We, as parents, are significantly contributing to the beliefs (or mindset) of our children. When we praise our children for ability, rather than effort, we give them a fixed mindset. A child with a fixed mindset will look for external validation and excellent results to prove and reinforce the belief that you gave them. Let’s use the opening example to explain further – “Wow, I’m so proud of your drawing, you’re an incredible artist”. In this statement you are telling your child that they ARE an incredible artist (your evaluation). You are also telling them that their excellent artistic ability is what makes you proud of them. There are a few things that are detrimental to your child with this sort of praise:
1. You have labelled them a great artist, so now anything less than great will make them feel like being a failure.
2. This is also an external judgement of it being a great drawing, not their own conclusion. This builds a need in them to seek out other’s approval, not being able to judge or appreciate it for themselves.
3. You linked your pride in them to the excellent drawing, so therefore, if they do a drawing that’s not so good, it implies that you will not be proud of them.
Imagine this instead – “Wow, look at that drawing, you must have worked really hard on that”. By tweaking up how you acknowledged their drawing, you shifted their focus from their ability, to their effort. You’ve still acknowledged their drawing but there’s no link in their minds to you being proud of them because of their ability or because it had to be perfect. This means that when they do a drawing that isn’t brilliant, they won’t have their own self-esteem tied to the result – bad drawing means I’m hopeless and Mum/Dad aren’t proud of me. Instead they will reflect on a bad drawing as, “maybe I just need some more practice to get a better outcome”. This type of thinking doesn’t damage their self-esteem and encourages them to keep trying and not quitting (often quitting is an action to protect self-esteem from more of a hit).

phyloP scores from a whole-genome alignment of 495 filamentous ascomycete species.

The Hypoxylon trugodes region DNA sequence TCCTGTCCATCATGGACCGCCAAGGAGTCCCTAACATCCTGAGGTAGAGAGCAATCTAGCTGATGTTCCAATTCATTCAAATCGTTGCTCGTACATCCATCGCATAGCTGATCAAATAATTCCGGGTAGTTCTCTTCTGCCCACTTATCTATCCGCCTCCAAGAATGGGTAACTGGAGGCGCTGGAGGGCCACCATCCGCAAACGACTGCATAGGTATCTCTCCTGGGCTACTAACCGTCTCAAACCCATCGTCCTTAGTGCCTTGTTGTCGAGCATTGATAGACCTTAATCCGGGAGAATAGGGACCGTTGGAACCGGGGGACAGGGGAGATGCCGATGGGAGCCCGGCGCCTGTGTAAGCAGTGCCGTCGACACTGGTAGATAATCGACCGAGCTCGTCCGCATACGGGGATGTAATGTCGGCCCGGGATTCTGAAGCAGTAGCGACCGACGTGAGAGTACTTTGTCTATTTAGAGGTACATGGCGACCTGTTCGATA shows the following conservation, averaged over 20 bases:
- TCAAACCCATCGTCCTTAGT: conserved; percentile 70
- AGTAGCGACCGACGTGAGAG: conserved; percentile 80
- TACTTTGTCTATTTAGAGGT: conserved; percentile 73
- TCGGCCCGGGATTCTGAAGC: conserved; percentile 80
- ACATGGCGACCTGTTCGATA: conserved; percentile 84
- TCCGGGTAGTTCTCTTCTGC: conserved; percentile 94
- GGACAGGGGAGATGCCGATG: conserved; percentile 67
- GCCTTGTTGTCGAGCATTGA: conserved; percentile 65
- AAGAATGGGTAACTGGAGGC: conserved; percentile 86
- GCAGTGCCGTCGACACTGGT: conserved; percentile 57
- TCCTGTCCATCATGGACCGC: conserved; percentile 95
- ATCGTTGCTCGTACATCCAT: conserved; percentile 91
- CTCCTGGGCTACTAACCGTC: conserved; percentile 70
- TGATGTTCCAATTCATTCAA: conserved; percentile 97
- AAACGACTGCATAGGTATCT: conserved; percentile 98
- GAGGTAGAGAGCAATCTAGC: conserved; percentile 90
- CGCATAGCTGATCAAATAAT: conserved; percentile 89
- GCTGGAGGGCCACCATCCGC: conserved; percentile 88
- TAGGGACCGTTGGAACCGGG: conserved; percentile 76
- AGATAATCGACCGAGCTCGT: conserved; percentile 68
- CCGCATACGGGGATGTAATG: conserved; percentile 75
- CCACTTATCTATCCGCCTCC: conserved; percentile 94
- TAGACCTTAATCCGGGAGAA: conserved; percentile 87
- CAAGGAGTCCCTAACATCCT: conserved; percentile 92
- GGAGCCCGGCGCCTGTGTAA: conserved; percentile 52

Just this week my 16 year old son sent me an sms from school (let’s not go there about what he’s doing on his phone at school), to excitedly tell me that he got an A for a maths test. I could have replied with something like, “Wow, this is an excellent result, you’re so good at maths”. However, if I had responded like that I would have linked his good grade to his ability, not effort. If he didn’t do so well in his next test, he would automatically link it to NOT being good at maths and feeling like a failure (also increasing his likelihood of giving up). Here’s how I responded to his sms, “That’s a great reflection of the work that you’ve put in and your positive approach towards study. I’m so happy for you”. By framing my praise around the effort, not the result, this means that if he does badly next time, he has the ‘growth mindset’ to reflect on why the result wasn’t as good (maybe he didn’t study so hard) and then his self-esteem is intact and he’s learnt that working harder would have changed that outcome.
It’s never too early or too late to start this type of talk with your children. When they are first attempting new things – walking, writing, reading, swinging etc – be careful to praise the effort, not the result. It takes a little bit of practice at first, but it won’t be long and you’ll find it much easier to do.
Good luck as you help your children grow into stable adults who won’t be searching for external validation of their worth.